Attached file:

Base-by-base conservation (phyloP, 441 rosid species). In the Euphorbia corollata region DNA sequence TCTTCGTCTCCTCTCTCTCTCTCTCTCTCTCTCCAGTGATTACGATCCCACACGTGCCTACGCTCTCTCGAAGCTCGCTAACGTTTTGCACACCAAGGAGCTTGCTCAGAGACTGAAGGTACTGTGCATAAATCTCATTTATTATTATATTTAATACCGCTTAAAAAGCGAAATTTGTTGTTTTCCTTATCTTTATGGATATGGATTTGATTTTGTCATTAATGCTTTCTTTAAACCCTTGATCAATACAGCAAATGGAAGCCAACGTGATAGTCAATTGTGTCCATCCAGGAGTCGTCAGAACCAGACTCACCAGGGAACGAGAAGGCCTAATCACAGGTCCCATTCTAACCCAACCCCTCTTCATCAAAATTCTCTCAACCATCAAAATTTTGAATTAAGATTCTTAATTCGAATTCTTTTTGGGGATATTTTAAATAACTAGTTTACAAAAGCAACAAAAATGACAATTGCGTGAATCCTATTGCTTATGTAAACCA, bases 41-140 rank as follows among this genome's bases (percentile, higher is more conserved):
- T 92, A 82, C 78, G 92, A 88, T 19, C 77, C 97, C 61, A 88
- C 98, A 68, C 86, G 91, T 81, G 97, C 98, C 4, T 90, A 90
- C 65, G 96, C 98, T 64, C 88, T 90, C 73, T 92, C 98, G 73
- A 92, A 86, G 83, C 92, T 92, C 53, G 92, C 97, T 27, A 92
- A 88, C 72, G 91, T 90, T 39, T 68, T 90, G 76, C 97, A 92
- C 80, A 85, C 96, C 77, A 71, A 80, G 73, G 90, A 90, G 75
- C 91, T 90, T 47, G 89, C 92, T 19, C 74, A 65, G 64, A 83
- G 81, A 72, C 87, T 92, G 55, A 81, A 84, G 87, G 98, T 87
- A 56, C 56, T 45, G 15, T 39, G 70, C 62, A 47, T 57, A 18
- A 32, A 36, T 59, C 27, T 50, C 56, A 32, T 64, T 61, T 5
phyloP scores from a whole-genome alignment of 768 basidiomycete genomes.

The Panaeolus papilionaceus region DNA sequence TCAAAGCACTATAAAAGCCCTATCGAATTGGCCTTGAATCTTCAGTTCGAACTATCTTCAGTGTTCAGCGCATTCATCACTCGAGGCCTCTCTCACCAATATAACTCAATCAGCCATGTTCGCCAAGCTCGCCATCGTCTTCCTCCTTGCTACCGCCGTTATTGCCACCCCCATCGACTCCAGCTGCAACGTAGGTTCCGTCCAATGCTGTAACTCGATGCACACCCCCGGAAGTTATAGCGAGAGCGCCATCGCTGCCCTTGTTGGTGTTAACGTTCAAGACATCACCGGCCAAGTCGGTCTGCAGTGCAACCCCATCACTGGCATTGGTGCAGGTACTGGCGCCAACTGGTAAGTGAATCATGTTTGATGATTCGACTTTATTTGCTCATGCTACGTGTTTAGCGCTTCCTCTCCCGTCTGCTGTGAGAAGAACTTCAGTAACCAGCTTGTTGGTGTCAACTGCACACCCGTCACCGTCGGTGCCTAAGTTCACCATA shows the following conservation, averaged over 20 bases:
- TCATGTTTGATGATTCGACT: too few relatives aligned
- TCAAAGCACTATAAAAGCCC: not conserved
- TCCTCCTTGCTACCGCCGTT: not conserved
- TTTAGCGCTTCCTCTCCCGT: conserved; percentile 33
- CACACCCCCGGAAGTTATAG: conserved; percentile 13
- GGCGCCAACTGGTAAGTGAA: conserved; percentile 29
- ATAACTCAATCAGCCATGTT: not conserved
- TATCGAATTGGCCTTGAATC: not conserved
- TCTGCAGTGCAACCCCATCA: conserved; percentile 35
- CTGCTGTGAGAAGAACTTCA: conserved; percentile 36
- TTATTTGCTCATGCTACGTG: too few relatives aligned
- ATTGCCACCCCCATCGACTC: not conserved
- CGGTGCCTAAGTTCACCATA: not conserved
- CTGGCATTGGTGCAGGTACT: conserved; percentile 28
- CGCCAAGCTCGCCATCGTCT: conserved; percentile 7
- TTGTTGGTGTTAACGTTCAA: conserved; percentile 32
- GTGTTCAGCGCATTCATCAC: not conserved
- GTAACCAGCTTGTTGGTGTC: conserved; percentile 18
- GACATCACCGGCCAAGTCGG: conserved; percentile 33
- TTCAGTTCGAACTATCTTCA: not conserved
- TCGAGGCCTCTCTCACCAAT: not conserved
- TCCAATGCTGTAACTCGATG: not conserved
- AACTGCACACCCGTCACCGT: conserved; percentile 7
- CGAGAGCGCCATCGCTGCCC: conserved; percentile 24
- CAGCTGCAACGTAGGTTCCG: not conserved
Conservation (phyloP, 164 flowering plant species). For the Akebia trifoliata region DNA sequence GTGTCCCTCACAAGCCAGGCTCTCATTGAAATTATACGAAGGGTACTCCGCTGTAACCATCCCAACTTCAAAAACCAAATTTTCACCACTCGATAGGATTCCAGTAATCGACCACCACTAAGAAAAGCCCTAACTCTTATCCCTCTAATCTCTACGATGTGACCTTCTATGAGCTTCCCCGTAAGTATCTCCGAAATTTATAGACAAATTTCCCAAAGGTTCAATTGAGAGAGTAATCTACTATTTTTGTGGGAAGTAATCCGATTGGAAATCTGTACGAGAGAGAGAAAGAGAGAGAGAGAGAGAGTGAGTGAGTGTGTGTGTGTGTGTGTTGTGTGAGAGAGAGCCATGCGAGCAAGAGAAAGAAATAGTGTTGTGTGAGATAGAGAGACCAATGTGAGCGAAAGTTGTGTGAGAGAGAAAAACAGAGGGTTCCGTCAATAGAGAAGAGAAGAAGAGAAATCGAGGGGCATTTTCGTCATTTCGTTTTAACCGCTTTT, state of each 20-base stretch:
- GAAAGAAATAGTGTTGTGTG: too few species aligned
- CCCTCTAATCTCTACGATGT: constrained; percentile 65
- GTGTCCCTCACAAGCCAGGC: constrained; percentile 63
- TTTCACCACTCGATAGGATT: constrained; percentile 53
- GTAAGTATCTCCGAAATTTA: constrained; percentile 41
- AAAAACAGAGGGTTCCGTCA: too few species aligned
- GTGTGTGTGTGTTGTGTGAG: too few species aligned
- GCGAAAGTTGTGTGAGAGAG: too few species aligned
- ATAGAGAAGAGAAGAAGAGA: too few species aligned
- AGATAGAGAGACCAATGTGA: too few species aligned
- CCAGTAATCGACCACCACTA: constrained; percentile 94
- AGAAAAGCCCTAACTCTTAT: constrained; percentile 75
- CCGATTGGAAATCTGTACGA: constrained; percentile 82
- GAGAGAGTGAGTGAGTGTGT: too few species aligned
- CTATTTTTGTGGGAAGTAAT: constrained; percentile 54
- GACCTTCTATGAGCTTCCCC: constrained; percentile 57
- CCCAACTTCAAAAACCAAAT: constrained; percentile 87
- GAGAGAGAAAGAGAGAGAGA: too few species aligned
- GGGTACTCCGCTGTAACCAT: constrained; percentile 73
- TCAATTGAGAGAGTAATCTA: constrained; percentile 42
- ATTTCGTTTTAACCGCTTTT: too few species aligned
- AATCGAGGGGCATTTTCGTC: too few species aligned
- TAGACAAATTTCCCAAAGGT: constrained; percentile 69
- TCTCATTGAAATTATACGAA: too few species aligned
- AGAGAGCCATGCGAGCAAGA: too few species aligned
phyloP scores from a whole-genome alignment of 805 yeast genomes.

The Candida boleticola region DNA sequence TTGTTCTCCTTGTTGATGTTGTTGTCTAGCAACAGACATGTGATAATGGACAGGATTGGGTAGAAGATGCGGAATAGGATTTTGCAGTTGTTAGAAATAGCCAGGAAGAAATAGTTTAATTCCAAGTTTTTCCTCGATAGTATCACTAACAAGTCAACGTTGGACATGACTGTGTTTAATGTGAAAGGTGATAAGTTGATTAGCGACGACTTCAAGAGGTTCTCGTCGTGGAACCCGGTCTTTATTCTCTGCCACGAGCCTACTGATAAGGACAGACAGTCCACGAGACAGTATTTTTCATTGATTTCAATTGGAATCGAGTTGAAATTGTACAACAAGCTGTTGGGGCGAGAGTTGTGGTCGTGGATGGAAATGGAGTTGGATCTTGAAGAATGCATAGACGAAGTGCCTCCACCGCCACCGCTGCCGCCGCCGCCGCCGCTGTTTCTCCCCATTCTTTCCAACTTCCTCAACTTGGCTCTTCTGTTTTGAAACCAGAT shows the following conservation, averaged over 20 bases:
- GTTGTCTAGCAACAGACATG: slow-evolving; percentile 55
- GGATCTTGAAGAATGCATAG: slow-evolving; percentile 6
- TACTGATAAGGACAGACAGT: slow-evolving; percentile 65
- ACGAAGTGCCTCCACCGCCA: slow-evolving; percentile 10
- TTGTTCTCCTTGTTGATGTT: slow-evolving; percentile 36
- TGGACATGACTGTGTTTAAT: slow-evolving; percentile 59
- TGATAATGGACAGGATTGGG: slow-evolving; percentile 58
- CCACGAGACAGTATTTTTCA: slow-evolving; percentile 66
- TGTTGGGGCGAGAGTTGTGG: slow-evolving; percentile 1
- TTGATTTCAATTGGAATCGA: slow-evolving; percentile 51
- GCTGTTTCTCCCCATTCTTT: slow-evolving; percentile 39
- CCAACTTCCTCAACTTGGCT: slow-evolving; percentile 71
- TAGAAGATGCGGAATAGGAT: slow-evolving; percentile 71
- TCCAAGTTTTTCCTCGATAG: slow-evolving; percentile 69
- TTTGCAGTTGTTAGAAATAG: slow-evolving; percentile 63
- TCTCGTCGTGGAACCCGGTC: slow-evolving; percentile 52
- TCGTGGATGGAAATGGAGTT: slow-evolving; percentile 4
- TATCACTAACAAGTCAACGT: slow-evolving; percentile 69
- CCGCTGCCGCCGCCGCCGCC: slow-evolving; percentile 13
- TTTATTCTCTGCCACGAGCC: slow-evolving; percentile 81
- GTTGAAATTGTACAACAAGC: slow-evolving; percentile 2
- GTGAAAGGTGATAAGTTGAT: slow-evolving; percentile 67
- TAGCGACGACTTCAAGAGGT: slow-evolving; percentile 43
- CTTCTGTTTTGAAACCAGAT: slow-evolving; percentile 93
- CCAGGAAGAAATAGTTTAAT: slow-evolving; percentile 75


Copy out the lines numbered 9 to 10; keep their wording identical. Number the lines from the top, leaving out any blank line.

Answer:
- G 81, A 72, C 87, T 92, G 55, A 81, A 84, G 87, G 98, T 87
- A 56, C 56, T 45, G 15, T 39, G 70, C 62, A 47, T 57, A 18